The son of the discoverer of Uranus, William Herschel, Sir John Herschel (born 1792) was an accomplished astronomer in his own right. A founding member of the Royal Astronomical Society, he carried on his father's work observing and cataloguing stars, nebulae and double stars and even moved his family to South Africa to see parts of the night sky not visible in England.
He also observed sunspots and measured solar radiation with an apparatus he designed himself. Later, Herschel discovered a key chemical reaction used in photography.
Photo: John Herschel (Mary Evans Picture Library)
The son of Uranus's discoverer carries on the family tradition.
What can a tin of water, a thermometer and an umbrella tell us?
Professor Brian Cox re-creates Sir John Herschel's 1838 experiment, which measured the amount of solar energy that falls on the Earth, with a tin, some water, a thermometer and an umbrella.
Sir John Frederick William Herschel, 1st Baronet KH FRS (7 March 1792 – 11 May 1871) was an English polymath, mathematician, astronomer, chemist, inventor, and experimental photographer, who also did valuable botanical work. He was the son of Mary Baldwin and astronomer William Herschel, nephew of astronomer Caroline Herschel and the father of twelve children.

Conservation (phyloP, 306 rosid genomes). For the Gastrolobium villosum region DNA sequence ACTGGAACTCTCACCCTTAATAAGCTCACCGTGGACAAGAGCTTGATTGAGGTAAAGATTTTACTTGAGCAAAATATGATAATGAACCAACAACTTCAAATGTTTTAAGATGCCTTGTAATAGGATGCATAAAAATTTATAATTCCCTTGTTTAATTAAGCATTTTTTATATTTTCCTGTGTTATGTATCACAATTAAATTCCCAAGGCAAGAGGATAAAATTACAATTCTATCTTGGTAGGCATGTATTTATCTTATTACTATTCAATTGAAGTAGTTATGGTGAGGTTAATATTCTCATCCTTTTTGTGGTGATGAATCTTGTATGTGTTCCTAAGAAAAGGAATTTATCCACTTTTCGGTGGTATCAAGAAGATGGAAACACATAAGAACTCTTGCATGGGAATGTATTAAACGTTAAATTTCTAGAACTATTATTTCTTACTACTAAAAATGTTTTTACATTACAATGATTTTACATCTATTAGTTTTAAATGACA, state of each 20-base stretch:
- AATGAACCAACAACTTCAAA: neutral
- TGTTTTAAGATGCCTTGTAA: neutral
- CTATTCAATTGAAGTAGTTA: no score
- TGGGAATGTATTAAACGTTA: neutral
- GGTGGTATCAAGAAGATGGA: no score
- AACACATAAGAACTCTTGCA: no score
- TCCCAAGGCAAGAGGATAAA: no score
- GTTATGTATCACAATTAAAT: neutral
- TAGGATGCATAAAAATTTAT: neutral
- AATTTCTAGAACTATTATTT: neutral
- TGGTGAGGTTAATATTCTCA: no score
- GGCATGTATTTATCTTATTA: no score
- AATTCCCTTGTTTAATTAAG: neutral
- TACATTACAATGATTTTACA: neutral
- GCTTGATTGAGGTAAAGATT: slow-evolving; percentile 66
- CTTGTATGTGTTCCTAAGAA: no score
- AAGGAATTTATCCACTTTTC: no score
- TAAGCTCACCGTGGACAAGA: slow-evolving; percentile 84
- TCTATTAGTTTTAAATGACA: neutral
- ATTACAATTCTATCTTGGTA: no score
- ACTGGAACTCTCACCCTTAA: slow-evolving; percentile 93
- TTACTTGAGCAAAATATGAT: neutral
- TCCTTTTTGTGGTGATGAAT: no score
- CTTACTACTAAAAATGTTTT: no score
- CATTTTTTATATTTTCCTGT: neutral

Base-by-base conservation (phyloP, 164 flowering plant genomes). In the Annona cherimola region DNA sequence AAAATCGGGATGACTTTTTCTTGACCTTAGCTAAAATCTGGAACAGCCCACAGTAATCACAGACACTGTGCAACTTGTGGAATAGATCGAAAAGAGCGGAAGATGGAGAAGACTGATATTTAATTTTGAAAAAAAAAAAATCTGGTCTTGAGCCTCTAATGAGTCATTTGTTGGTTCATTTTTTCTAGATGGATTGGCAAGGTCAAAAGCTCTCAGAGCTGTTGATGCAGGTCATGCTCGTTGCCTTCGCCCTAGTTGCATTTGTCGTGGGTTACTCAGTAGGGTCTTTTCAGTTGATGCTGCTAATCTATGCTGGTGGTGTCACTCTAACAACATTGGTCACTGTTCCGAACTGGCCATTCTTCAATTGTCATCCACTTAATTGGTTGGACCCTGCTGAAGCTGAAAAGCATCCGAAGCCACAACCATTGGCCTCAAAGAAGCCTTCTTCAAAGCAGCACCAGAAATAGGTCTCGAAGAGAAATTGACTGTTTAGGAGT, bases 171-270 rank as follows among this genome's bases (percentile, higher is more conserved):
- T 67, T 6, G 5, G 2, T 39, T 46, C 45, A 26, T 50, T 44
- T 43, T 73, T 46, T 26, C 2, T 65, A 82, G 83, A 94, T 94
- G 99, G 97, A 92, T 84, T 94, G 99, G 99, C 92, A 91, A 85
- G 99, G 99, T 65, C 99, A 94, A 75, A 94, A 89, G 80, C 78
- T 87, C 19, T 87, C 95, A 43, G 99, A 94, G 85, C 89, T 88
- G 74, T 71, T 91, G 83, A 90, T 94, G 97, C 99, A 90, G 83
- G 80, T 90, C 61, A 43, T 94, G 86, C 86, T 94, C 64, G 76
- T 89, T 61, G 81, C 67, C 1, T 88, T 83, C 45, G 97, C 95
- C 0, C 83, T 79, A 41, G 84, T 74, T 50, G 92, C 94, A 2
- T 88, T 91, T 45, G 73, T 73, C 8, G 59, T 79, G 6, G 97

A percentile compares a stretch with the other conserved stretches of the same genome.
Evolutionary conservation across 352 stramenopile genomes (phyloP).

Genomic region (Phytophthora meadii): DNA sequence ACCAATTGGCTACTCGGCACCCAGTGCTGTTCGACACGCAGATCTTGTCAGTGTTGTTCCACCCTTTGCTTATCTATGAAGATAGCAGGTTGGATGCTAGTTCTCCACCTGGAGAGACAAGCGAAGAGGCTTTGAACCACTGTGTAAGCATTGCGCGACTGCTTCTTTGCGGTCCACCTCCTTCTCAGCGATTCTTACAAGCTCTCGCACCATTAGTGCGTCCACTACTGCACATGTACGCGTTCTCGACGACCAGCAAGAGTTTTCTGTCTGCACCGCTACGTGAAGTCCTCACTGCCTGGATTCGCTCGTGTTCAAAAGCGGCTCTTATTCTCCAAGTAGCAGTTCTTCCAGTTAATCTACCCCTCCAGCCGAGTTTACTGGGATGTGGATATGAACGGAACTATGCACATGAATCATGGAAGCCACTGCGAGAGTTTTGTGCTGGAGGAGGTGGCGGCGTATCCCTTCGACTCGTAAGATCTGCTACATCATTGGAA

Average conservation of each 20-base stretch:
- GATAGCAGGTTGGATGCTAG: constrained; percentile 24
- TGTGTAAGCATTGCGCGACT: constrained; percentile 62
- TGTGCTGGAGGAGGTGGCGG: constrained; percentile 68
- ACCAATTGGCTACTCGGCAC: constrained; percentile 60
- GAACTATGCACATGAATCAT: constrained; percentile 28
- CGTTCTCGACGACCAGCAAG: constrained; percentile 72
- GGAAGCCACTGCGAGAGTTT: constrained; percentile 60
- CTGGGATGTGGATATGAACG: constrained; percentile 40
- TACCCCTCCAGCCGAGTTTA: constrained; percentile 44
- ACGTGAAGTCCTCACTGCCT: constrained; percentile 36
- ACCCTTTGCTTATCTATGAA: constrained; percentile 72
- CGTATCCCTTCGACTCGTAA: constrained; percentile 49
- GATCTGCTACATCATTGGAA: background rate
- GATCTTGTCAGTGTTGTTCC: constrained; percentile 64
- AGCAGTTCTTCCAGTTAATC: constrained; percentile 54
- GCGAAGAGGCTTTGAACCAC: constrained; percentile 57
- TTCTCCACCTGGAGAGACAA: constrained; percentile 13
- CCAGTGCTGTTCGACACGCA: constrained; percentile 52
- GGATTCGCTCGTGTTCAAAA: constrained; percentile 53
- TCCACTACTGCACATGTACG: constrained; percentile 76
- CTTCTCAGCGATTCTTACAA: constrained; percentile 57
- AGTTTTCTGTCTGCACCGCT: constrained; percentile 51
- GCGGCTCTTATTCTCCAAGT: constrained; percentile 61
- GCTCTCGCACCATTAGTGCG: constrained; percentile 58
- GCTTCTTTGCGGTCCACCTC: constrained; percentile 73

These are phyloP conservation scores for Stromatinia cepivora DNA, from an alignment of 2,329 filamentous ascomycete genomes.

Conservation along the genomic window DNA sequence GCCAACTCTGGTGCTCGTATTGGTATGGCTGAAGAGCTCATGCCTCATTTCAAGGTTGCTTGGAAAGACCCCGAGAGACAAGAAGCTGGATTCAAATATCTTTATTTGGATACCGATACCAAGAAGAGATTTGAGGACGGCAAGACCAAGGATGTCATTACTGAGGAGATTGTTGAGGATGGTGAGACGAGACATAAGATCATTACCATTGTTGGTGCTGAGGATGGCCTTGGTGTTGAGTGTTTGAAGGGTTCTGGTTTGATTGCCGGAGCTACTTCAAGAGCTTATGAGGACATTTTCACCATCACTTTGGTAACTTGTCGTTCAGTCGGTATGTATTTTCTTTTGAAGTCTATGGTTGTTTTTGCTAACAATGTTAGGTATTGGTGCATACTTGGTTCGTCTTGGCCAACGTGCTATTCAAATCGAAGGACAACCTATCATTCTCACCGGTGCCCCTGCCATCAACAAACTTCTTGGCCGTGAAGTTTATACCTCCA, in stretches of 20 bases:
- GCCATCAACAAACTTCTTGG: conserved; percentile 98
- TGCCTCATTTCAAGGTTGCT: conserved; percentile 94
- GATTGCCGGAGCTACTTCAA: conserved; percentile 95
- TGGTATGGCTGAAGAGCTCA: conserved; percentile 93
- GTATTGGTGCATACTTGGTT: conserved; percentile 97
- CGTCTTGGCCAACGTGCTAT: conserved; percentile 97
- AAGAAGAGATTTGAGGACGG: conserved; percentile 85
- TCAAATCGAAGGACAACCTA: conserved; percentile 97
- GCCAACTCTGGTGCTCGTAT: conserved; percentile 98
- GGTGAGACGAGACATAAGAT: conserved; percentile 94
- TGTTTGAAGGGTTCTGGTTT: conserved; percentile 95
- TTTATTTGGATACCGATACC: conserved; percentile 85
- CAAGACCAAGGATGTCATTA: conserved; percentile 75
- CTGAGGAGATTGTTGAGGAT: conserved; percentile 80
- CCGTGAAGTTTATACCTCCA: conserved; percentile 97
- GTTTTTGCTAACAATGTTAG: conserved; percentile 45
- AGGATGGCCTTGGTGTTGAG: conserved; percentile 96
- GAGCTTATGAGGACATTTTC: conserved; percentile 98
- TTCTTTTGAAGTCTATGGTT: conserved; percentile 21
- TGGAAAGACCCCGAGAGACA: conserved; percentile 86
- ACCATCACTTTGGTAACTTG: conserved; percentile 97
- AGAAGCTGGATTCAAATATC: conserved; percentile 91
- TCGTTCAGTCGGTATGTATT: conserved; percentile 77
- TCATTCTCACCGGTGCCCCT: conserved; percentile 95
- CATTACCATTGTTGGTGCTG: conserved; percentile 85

Herschel originated the use of the Julian day system in astronomy. He named seven moons of Saturn and four moons of Uranus. He made many contributions to the science of photography, and investigated colour blindness and the chemical power of ultraviolet rays; his Preliminary Discourse (1831), which advocated an inductive approach to scientific experiment and theory building, was an important contribution to the philosophy of science.